By Sally Pearsall Ericson
Director of Marketing and Public Relations
Artist Elmore DeMott, a descendant of the Bellingrath family, will come full circle when she returns to the Gardens on Feb. 27 to present “Flowers for Mom,” her photography series to honor her mother’s Alzheimer’s journey.
DeMott’s mother, Elmore Bartlett Inscoe, 79, is a granddaughter of William Bellingrath, Walter Bellingrath’s older brother. Mrs. Inscoe had many happy memories of her childhood visits to Bellingrath Gardens, her daughter said.
“I remember her walking through the house and pointing out the bedroom where she stayed,” DeMott said. “The bed had a stepstool, and she got one like that for me to have as a little girl. … There was a fondness she always expressed about her time there.”
Mrs. Inscoe’s husband, Jim, said that his wife talked about the gracious traditions of life in the Bellingrath Home. “As a child, her parents would take her down to visit, and she was always so impressed with eating in the dining room and the wait staff they had – it was just always so elegant.”
In 2009, Mrs. Inscoe’s three children organized a surprise 70th birthday party for her on the Riverside Dining Porch of the Bellingrath Home. The family filled a van with friends and drove down from Montgomery for the event. “We had ice cream shaped like flowers,” DeMott said, “and she walked through the Home and shared stories with us.”
The Inscoes have operated Jasmine Hill Gardens and Outdoor Museum in Montgomery since 1971. His wife loved Jasmine Hill Gardens, Jim Inscoe said, “and it is because of Bellingrath that she loved it so. We have tried to preserve it and expand it a little bit and it’s been a long project … but I think, frankly, that having the property is what got our children interested in gardening. They would come up and help us with the work. Jasmine Hill, for our family, has been a very big blessing.”
Mrs. Inscoe continued her family’s legacy by serving as a trustee on the board of the Bellingrath Morse Foundation. “Having the opportunity to serve on the board really meant a lot to her,” DeMott said. “She worked hard to get some things changed to make sure that Mr. Bellingrath’s wishes were properly honored.”
Mrs. Inscoe was diagnosed with a mild cognitive disorder in the spring of 2016. On July 5, 2016, she had a bad fall.
“We had been warned that if she had a major event that it could rapidly take her downhill, and that’s exactly what happened,” DeMott said. “She cracked a femur and had to have surgery, and hasn’t walked since. We basically lost her overnight, because she was pretty high functioning until that happened.” Mrs. Inscoe’s husband, children and a team of partners now care for her at the Inscoes’ home in Montgomery.
DeMott’s “Flowers for Mom” photography series was inspired soon after her mother’s fall, when the family was still struggling to accept the dramatic change in their lives. DeMott recalled the helpless feeling of realizing that she could not help her mother get well. One way that she processes emotions is through photography, she said, and she mentioned to a friend that she had been thinking of taking photos of flowers to honor her mother’s Alzheimer’s journey. Soon after, she saw a beautiful bloom of Queen Anne’s Lace, her mother’s favorite flower, and decided to get started.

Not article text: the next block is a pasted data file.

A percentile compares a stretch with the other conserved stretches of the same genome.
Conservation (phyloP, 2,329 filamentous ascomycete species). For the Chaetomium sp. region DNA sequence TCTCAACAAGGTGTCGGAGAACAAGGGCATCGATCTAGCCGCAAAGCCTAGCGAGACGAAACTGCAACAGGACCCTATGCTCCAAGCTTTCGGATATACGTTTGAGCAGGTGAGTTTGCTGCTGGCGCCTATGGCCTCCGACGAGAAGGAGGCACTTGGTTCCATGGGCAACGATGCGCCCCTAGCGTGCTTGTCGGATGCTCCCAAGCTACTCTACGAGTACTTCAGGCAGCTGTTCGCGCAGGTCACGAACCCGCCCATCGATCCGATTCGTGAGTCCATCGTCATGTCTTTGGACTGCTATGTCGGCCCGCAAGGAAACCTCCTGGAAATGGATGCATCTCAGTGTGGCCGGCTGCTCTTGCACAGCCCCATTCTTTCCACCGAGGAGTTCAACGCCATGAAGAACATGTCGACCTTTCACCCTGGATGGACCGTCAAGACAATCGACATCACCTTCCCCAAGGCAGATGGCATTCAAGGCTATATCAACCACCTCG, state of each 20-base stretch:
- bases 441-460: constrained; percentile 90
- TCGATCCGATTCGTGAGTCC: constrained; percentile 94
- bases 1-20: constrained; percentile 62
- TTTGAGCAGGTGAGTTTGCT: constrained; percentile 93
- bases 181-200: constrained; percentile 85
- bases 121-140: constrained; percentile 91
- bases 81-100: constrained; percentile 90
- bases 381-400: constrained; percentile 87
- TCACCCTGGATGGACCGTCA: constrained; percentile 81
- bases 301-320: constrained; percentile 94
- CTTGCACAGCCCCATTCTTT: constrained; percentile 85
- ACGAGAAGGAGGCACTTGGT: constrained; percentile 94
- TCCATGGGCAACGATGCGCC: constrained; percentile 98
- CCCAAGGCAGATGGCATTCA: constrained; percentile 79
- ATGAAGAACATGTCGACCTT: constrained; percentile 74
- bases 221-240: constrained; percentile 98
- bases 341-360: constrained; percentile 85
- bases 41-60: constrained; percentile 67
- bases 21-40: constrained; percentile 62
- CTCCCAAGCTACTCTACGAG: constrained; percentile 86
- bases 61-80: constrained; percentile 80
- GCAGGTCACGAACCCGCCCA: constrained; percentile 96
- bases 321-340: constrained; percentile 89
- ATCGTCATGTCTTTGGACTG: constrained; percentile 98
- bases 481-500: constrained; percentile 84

“I said, ‘Well, today it is, and this is the flower,’ ” DeMott said. One year later, she considered bringing the project to a close, but fate intervened. “I was traveling with my family and we walked into a hotel, and on the counter was Queen Anne’s Lace,” she said. “I realized that I was supposed to continue doing this series.” She is now in the third year of the project, and has photographed nearly 1,000 blooms. “I haven’t missed a day,” she said.
The series has been a wonderful way to connect with her mother, she said, and flowers were the perfect subject. “My mother has always loved flowers – flowers have just always been a part of my life. For most of my childhood, there were always flowers in the house.”
The photos are displayed as scrolling presentations on television screens set in a metal sculpture built by Gowan Iron in Montgomery. “You can just sit and witness the volume of the photos. It is really something,” DeMott said. “Flowers for Mom” will be on display at Bellingrath Gardens and Home from Feb. 27 to April 30. The series was most recently on exhibit in Tuscaloosa, and after its time at Bellingrath Gardens, it will be back on the museum circuit. In addition, DeMott posts her photos daily on her social media channels, gaining a wide audience.
“The way that this project has grown beyond us is really humbling,” she said. Her social media posts have invited her followers to share meaningful conversations about Alzheimer’s disease. “It’s amazing that it has touched far more lives than just our small family.”
For DeMott, “Flowers for Mom” has nearly endless possibilities. “People have asked me what’s next, but I don’t feel that I have finished this yet. … There is still a lot to explore, and just as no two flowers are alike, no two in this series are alike, so I’m enjoying the process.” The series includes the camellia named in honor of Walter Bellingrath, which DeMott photographed in the yard of her cousin, Suzy Stevenson, another descendant of William Bellingrath.
“Flowers for Mom” has helped her to slow down and appreciate life’s quiet moments, DeMott said. “What I’ve learned through this is that beauty abounds, and we must seek it daily. There is the beauty in happy moments with my mom and seeing the kindnesses that others show to her. … We must find a way to pause and appreciate the beauty of the moment.”
Elmore DeMott will present “Flowers for Mom” at 10:30 a.m. on February 27, 2019, at Bellingrath Gardens and Home. The program is the final session of the 2019 Winter Wednesday series. To register, or for more information, email firstname.lastname@example.org, or call 251-459-8727.